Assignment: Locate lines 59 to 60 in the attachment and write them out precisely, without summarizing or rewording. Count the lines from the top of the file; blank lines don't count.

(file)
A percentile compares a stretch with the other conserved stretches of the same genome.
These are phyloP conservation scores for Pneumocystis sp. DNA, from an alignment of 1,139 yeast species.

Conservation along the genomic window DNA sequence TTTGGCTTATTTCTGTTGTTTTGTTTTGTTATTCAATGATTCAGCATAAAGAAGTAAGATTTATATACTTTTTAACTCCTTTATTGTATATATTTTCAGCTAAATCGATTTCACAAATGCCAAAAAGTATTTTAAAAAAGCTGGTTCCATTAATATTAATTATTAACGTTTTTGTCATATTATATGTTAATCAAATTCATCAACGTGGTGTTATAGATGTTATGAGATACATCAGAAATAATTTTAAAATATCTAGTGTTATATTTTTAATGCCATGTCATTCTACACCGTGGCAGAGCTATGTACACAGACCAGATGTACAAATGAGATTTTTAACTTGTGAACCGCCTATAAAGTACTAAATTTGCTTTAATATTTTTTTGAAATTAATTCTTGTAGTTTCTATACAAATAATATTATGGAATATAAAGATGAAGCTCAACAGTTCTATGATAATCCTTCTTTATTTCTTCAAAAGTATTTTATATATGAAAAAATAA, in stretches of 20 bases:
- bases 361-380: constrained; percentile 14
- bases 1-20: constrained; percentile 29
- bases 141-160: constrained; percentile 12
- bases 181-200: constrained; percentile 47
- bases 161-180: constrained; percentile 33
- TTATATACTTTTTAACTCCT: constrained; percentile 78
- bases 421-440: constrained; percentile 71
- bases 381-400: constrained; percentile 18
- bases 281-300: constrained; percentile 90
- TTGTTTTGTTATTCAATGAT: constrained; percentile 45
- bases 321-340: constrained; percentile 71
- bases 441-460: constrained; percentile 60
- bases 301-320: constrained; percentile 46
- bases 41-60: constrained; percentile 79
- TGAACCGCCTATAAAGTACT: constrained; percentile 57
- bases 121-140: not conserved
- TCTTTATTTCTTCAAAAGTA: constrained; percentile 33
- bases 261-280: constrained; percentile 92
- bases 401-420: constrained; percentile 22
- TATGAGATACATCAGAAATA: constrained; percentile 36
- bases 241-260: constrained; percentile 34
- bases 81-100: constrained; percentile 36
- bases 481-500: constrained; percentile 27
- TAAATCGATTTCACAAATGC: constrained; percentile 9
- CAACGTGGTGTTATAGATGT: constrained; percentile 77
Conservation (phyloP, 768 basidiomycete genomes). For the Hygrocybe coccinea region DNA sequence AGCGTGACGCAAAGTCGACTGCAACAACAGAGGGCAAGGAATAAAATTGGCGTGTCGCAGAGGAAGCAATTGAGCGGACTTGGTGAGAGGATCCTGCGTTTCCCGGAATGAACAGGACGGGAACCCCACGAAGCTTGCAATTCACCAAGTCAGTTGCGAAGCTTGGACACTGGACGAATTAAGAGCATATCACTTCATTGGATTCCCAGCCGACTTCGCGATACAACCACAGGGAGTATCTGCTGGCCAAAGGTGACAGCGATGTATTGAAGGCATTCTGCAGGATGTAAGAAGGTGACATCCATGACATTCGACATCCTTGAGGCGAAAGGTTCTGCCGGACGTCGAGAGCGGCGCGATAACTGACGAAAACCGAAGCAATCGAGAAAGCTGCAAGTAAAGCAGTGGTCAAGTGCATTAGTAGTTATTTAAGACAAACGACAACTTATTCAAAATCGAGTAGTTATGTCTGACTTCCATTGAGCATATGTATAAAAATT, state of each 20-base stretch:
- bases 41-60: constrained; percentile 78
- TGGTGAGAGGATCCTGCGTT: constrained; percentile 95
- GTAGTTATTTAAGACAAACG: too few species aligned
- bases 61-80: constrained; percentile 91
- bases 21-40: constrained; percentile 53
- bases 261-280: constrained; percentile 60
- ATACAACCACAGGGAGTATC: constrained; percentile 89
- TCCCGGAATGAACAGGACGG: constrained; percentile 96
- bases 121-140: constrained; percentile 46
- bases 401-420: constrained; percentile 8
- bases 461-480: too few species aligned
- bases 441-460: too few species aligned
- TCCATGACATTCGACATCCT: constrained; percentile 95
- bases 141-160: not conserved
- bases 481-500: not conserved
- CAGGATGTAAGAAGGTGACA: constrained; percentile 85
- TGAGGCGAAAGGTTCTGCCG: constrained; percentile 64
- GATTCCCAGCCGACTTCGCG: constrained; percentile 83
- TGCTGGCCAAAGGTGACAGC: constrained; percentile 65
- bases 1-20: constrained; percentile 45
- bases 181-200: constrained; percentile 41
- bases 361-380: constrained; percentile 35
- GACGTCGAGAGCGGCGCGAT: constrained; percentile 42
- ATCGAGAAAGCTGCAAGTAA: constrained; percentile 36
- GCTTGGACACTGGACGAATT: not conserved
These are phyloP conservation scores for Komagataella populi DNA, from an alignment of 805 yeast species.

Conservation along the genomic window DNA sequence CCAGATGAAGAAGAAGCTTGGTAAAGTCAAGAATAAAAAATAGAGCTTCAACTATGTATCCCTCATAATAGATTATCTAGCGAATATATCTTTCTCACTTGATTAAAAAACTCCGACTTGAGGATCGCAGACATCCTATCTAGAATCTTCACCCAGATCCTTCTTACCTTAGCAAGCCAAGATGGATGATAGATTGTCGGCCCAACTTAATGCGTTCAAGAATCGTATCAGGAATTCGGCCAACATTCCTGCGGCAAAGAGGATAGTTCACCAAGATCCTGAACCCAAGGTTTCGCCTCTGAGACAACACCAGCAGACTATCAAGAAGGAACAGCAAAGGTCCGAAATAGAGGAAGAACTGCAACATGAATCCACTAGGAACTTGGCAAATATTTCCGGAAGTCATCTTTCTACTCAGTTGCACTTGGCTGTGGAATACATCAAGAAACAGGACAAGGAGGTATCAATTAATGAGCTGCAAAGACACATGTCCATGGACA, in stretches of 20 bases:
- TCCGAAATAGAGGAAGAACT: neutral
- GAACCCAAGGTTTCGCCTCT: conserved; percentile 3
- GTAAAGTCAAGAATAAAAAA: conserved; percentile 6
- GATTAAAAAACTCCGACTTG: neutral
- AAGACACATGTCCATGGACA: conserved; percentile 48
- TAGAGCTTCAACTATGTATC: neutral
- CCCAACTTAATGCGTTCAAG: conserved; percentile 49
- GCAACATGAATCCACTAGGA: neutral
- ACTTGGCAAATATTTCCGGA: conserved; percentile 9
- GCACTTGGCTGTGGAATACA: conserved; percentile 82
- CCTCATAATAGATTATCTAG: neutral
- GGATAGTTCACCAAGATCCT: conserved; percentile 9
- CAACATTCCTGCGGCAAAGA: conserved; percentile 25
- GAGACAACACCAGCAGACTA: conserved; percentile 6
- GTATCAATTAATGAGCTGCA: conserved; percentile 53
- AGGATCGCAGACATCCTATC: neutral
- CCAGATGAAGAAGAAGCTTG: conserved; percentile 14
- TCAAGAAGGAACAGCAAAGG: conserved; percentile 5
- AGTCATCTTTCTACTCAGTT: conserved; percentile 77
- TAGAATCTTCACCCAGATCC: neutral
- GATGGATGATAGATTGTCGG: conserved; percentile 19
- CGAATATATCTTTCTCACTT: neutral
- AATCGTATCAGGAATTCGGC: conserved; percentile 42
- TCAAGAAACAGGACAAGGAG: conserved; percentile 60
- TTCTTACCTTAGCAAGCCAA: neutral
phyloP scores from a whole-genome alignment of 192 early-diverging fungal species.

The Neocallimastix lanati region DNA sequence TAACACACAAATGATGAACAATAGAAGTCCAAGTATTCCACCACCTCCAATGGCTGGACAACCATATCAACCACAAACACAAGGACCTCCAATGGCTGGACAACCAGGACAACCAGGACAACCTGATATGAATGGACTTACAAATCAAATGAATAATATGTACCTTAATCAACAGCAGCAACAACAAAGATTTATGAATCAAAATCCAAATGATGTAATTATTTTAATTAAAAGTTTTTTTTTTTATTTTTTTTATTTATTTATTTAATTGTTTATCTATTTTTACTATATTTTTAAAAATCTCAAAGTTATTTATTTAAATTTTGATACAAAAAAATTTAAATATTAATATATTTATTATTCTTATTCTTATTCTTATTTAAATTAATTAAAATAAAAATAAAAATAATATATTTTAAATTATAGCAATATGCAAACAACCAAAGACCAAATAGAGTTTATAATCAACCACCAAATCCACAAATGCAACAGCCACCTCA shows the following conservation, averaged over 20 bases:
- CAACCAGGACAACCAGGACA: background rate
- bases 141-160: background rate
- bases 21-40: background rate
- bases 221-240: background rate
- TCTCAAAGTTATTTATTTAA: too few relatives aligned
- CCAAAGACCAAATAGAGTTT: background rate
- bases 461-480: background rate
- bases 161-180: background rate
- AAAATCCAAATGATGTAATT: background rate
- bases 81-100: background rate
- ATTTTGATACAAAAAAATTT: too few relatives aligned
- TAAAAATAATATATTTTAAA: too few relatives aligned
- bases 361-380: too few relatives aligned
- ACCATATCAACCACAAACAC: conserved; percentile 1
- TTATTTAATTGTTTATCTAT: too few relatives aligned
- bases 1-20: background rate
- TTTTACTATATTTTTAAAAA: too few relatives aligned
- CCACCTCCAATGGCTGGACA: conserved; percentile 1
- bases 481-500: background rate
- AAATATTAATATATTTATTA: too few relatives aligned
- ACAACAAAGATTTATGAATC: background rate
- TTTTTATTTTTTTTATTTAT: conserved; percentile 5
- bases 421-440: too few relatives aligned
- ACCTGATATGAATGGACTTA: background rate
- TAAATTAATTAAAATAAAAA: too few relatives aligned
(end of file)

- GTAAAGTCAAGAATAAAAAA: conserved; percentile 6
- GATTAAAAAACTCCGACTTG: neutral